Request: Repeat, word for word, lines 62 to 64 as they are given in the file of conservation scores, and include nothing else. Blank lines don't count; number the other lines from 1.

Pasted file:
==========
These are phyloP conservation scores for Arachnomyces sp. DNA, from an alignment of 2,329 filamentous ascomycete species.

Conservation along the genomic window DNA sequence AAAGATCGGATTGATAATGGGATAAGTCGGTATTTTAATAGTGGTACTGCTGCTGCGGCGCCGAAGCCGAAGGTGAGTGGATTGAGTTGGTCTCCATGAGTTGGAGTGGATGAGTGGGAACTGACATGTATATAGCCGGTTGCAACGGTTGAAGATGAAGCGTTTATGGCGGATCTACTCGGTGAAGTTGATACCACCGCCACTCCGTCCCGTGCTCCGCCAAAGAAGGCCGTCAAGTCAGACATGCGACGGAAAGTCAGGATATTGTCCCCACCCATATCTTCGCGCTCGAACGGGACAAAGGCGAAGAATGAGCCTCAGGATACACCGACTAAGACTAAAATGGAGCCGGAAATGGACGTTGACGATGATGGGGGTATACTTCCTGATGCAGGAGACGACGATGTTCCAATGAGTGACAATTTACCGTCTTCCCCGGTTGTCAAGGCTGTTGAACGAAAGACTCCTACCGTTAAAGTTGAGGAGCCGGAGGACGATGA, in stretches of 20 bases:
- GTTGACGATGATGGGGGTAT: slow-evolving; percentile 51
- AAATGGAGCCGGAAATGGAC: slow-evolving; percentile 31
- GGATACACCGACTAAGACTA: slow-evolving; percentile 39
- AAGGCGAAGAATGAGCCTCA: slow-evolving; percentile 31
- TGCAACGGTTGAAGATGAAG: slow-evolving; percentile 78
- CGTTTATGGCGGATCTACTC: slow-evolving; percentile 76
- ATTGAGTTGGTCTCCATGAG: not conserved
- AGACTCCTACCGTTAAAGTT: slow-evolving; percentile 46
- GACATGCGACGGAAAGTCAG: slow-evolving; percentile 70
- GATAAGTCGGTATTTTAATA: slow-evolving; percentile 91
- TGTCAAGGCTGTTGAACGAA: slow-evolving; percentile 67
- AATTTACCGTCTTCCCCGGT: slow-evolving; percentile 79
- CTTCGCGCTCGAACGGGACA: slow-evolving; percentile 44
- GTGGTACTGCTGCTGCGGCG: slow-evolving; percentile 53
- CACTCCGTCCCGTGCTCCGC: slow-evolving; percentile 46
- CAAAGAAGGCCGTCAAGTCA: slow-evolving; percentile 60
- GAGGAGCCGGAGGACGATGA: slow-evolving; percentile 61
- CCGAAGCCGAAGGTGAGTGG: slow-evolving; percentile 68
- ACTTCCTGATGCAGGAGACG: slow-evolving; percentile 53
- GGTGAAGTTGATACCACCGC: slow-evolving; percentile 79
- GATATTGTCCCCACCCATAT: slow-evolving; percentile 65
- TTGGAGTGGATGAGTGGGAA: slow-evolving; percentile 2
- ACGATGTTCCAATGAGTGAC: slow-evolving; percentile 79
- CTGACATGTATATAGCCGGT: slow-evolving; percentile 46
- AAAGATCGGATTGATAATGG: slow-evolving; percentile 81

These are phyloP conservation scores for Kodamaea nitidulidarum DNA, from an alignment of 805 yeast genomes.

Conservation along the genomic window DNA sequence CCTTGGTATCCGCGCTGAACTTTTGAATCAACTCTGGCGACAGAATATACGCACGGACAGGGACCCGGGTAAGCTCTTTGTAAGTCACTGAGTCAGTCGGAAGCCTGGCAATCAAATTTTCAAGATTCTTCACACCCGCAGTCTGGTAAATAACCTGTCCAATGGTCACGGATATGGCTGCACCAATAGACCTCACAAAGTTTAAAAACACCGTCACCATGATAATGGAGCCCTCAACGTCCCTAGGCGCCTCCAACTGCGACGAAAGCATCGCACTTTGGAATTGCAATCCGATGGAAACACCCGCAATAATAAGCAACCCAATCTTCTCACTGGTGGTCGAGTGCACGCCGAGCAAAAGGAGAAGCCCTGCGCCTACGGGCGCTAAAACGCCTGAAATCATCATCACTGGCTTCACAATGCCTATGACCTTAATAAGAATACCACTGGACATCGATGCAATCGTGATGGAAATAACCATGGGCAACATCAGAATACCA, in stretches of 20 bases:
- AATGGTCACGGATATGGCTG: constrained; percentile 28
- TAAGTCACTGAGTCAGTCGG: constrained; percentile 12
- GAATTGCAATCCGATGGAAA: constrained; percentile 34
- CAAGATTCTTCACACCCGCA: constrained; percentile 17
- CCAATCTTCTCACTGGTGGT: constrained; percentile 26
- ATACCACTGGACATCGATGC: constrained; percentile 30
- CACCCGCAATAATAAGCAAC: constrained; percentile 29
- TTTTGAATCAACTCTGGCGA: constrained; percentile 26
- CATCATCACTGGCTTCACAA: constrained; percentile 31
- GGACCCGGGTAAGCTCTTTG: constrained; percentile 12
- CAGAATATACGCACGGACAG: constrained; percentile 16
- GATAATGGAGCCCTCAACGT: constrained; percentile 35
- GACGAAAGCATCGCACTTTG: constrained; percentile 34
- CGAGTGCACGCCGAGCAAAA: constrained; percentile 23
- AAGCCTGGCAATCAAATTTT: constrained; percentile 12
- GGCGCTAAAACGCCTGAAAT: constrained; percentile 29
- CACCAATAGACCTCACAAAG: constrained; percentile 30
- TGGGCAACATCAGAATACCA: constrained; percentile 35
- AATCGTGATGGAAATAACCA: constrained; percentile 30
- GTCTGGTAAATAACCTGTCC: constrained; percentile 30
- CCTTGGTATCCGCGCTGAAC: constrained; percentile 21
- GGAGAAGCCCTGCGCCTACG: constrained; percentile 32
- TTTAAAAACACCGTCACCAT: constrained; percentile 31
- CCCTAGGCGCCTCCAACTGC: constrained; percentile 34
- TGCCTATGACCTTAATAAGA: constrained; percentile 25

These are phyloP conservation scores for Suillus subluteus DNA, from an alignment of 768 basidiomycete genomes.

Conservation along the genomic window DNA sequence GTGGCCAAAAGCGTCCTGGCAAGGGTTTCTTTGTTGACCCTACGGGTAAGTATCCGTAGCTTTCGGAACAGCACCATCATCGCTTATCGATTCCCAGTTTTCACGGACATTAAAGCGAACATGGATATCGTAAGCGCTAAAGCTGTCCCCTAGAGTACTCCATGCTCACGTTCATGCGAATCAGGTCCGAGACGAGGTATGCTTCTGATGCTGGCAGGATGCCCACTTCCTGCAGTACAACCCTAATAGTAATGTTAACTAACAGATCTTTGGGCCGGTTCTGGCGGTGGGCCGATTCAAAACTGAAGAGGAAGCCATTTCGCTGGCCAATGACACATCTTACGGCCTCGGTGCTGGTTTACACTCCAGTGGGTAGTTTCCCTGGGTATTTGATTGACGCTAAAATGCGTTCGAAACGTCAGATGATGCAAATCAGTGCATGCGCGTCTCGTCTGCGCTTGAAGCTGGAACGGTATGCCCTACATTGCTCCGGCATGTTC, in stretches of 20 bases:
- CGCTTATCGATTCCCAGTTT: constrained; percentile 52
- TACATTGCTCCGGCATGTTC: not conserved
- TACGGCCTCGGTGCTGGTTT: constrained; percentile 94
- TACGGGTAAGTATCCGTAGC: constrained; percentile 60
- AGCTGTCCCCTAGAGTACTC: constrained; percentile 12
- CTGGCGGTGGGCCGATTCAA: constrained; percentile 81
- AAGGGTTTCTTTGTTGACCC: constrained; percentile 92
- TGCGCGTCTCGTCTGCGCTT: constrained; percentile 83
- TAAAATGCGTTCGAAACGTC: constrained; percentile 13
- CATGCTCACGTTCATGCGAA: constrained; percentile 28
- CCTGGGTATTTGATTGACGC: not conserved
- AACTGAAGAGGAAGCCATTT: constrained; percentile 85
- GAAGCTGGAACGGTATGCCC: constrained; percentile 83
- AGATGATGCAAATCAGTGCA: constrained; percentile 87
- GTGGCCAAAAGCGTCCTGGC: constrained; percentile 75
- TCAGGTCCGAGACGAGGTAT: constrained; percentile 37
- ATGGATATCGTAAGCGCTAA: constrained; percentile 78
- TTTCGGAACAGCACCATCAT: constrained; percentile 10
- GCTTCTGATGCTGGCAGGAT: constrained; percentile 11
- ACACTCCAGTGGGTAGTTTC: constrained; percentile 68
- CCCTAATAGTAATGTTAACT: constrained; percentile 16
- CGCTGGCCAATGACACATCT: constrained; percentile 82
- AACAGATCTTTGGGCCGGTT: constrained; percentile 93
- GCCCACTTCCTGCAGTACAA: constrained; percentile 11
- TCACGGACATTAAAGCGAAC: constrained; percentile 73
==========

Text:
- CTGGCGGTGGGCCGATTCAA: constrained; percentile 81
- AAGGGTTTCTTTGTTGACCC: constrained; percentile 92
- TGCGCGTCTCGTCTGCGCTT: constrained; percentile 83